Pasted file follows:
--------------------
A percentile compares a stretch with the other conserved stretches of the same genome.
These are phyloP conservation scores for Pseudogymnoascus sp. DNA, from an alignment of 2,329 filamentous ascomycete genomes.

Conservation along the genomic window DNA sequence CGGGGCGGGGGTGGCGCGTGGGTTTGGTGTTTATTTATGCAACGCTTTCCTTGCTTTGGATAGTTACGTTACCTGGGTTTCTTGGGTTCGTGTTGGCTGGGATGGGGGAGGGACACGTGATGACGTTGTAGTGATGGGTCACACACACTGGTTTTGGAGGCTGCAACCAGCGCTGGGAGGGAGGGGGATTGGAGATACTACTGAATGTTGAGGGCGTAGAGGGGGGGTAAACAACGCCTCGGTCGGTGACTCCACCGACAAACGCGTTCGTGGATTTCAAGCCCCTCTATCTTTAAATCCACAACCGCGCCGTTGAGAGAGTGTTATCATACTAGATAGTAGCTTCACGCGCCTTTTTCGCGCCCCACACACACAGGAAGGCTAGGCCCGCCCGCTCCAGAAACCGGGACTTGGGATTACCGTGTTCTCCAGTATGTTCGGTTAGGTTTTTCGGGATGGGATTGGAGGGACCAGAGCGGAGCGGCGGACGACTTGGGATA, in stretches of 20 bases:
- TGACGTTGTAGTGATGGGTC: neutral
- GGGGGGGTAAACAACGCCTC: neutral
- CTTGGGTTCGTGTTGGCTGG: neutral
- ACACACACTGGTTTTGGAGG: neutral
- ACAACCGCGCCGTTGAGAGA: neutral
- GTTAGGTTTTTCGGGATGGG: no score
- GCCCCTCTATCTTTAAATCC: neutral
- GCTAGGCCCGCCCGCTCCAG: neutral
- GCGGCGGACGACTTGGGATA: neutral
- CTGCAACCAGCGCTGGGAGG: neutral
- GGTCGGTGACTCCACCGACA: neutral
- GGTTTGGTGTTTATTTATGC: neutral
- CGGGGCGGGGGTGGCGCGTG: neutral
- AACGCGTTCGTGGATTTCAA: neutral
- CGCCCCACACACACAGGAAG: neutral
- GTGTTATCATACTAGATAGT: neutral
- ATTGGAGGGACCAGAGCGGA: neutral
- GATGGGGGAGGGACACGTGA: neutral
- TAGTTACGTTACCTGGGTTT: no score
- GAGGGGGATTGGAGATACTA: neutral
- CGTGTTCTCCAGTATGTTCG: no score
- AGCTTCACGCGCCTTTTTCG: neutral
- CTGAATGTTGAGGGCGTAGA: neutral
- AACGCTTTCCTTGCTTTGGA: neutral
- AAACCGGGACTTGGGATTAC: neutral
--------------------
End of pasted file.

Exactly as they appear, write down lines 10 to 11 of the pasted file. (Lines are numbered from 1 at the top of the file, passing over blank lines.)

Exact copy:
- GCCCCTCTATCTTTAAATCC: neutral
- GCTAGGCCCGCCCGCTCCAG: neutral